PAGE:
What is intriguing, however, is how regional TED talks are organised and run. In 2012, the first TED talk in Sydney (at least, the first of which I was aware), was held at Carriageworks, in Redfern – a relatively low key venue for the ideas being spread. It was a free event, but one had to “apply” for entry with an interesting biography. Each potential audience member had to prove just how interesting they were to be provided entry to the event. The deciding panel therefore became some kind of doormen outside the hottest thought club in town. I wasn’t cool enough – I thought back and realised I should have just made something up. Something like this:

I am a cutting edge thought leader and shaper living in one of the most culturally intriguing parts of Australia’s most cosmopolitan city. I believe ideas are the key to unlocking the potential all of us have in continuing the cultural conversation and defining the paradigms of our age.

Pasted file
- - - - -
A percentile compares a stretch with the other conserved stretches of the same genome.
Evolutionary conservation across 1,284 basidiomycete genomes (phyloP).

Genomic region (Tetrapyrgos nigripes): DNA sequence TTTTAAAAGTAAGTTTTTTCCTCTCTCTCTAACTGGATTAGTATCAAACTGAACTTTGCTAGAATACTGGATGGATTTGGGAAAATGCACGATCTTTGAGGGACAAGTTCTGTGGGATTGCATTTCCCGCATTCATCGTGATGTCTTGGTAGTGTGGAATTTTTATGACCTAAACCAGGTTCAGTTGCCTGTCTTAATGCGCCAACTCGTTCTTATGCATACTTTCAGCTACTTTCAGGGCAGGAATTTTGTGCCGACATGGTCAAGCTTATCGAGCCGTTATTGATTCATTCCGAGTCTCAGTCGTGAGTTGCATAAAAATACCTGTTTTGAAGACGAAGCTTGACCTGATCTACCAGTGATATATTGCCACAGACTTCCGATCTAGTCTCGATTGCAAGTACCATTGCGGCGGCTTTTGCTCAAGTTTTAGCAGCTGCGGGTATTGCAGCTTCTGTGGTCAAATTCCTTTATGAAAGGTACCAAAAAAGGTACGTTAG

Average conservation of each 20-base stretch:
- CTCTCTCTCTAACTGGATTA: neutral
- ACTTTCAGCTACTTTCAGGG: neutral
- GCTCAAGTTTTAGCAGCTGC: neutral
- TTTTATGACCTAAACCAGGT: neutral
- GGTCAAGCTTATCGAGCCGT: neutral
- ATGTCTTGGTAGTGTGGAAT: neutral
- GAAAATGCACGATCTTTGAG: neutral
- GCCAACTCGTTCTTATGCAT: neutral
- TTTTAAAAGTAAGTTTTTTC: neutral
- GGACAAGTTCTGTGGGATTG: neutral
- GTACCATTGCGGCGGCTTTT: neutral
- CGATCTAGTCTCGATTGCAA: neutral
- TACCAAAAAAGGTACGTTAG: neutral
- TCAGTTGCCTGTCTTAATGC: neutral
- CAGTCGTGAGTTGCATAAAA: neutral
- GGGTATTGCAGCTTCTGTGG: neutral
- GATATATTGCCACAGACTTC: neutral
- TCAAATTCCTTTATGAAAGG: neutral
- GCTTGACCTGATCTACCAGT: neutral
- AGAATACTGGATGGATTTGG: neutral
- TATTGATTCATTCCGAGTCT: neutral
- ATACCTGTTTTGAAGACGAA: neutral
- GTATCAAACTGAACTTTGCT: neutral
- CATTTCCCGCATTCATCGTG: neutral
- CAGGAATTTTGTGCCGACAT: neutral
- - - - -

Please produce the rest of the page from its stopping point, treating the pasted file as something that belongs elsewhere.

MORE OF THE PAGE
On the day, I put the question out as to whether those of us too uncool for entry could at least read the ideas from the comfort of our lounge rooms. I was told that the TED organisers were not allowing tweeting from inside the room from audience members. This astonished me, considering that the whole philosophy of TED is “Ideas Worth Spreading”. Ideas worth spreading, but not as individual people.  It seems from this policy that the way they practice their “Ideas Worth Spreading” idea is through their website. And to the cool people in the room.

Flash forward to 2013 and TED in Sydney has graduated to the Sydney Opera House – a much more expensive venue to hire. There was also, this time around, a ticket cost – $120 – for those who got in. I don’t know if they still had the Thought Club Doormen this time around. You would have thought so, however – TED seemed to be the hottest ticket in town for people interested in Thoughts. If you’re on the outside, you can watch the live stream at home or the videos afterwards.  But not reading tweets.